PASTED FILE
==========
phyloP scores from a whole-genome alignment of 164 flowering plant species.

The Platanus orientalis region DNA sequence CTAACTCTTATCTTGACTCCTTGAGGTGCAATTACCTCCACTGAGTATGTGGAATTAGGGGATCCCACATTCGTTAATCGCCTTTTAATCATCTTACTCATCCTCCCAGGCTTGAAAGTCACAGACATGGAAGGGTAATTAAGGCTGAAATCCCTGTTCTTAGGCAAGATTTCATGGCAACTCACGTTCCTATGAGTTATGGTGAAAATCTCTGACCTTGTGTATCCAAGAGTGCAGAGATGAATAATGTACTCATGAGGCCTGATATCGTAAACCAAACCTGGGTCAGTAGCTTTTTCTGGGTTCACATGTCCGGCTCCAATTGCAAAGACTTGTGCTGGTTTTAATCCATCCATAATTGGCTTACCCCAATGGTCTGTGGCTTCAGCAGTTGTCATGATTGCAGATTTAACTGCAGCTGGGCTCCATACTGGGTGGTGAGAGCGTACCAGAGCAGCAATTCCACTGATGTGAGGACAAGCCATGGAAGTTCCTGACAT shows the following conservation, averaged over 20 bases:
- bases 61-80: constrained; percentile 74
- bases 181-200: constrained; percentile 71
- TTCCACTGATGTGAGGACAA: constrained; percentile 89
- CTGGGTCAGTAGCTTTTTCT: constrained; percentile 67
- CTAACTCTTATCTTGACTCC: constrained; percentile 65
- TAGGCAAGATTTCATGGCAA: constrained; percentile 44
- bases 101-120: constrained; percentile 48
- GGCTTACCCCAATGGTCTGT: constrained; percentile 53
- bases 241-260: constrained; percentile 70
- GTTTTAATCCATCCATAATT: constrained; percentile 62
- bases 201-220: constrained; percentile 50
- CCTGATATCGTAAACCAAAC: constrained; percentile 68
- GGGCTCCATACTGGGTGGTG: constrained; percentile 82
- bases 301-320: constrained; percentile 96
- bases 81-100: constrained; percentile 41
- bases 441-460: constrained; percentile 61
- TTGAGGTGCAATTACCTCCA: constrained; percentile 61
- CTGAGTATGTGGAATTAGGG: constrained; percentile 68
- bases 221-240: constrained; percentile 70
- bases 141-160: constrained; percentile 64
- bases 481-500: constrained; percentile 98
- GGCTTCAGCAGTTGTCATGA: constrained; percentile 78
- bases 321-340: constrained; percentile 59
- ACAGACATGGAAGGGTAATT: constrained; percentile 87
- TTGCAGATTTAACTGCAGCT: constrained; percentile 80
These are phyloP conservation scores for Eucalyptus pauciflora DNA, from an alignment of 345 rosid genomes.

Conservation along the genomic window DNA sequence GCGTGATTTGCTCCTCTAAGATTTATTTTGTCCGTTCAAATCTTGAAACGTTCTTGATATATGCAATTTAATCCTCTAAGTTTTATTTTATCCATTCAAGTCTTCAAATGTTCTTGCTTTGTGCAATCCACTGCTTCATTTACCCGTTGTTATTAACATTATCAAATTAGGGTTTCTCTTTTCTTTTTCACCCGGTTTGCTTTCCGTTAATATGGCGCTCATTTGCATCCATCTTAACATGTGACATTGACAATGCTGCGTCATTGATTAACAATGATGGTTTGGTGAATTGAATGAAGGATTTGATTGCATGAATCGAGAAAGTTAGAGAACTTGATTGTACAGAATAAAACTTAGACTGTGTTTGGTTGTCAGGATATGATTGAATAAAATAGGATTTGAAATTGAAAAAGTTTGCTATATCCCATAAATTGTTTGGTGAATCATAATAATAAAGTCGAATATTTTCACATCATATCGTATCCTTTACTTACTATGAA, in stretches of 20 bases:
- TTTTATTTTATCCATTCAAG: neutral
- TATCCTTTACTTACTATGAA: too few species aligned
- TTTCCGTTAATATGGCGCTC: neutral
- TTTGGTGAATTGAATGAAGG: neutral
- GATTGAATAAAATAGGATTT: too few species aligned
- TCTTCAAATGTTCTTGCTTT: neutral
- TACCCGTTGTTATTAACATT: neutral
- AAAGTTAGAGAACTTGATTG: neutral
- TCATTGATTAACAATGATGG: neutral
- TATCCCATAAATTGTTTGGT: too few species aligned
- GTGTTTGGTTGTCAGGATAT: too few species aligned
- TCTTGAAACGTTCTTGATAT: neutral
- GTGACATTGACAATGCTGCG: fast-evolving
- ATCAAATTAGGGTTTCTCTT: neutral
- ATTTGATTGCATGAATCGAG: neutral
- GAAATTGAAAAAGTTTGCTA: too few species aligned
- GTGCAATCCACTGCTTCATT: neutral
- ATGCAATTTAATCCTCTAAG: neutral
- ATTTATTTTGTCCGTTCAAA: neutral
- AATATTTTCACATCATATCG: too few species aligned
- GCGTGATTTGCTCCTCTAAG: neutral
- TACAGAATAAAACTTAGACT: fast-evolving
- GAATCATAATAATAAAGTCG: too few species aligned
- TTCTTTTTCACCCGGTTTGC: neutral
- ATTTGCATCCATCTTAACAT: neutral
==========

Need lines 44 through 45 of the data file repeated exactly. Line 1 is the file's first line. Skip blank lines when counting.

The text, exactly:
- ATTTGATTGCATGAATCGAG: neutral
- GAAATTGAAAAAGTTTGCTA: too few species aligned